Lennox heads up an international team of top specialists with the intent of identifying and possibly developing a vaccine to halt the virus’s progress. However, there’s a problematic variable: the virus is ethno-specific, killing only blacks and leaving others with nothing more than a common cold. As an African American, the stakes have suddenly changed for Dr. Lennox Richards.
The good doctor has yet to realize a more sinister plot is being waged, with Benin as the initial test site for the bioengineered killer. A lethal plan is in effect to expose the world’s ethnic groups to a virus specific to their particular racein other words, the implementation of an ethnic bomb.
With time running out and no cure in sight, will Dr. Lennox Richards be able to stay alive and halt the doomsday scenario that looms close at hand?
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Read an Excerpt
A Pandemic by Design
By L.A. Hollis
iUniverseCopyright © 2016 L. A. Hollis
All rights reserved.
THAT MUCH HE KNEW. HE HAD FALLEN INTO THE DARKNESS. AND AT THE INSTANT HE KNEW, HE CEASED TO KNOW.
— JACK LONDON
"Thousands reported sick, thousands more dead or dying." Dr. Lennox Richards stared down at the confidential epidemiologic memo he'd just received about a possible hemorrhagic fever outbreak in West Africa. Memo still in hand, he leaned back in his leather desk chair, ignoring the clutter of medical journals and research articles he had been reviewing. "My God — so many dead," he muttered. He reread the document, which not only gave a description of the inquiry the CDC was launching but also listed him as the lead investigator and specified the rest of the personnel who'd be involved. Dropping the memo onto the desk, he phoned his wife. When she didn't answer, he left her a short message asking her to call him back. There was one more person he needed to contact, and he quickly punched in the numbers.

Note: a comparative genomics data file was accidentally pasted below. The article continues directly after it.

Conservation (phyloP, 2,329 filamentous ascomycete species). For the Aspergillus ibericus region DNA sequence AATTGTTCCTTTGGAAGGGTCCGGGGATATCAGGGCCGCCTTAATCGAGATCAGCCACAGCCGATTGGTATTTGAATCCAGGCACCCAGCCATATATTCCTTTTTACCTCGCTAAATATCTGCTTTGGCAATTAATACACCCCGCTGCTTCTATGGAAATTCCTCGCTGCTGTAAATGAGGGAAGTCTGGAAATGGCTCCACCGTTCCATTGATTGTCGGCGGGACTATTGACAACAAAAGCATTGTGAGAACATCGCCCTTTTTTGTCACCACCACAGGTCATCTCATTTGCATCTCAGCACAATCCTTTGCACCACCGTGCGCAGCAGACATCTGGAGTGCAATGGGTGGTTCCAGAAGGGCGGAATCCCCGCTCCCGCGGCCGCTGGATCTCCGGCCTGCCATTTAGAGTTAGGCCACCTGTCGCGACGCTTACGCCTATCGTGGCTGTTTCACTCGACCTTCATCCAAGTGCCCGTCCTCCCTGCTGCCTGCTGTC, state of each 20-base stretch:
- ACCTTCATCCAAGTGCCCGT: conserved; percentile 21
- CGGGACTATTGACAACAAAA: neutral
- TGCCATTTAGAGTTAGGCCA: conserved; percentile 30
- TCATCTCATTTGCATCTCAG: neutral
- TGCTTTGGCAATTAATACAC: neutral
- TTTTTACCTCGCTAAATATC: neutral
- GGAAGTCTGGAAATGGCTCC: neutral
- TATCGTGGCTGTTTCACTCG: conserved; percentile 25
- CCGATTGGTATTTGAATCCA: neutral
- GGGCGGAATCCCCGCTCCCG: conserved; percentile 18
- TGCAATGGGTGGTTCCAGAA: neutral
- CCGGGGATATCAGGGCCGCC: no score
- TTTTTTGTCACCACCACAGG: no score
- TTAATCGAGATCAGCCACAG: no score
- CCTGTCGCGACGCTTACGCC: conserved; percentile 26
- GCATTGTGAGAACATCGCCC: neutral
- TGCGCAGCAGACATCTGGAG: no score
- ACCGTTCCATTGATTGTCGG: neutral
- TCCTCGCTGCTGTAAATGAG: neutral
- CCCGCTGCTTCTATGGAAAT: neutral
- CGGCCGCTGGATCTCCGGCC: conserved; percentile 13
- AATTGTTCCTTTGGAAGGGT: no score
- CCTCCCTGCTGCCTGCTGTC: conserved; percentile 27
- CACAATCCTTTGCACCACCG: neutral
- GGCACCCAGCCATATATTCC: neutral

A moment later, a female voice said, "Howard University School of Medicine."
"Dr. Louis Richards's office, please."
Lennox rubbed a hand over his forehead as he waited for his father to pick up. His dad was the codirector of molecular genetics at the prestigious medical school. A few seconds ticked by before his father said in a deep voice, "Dr. Lou Richards."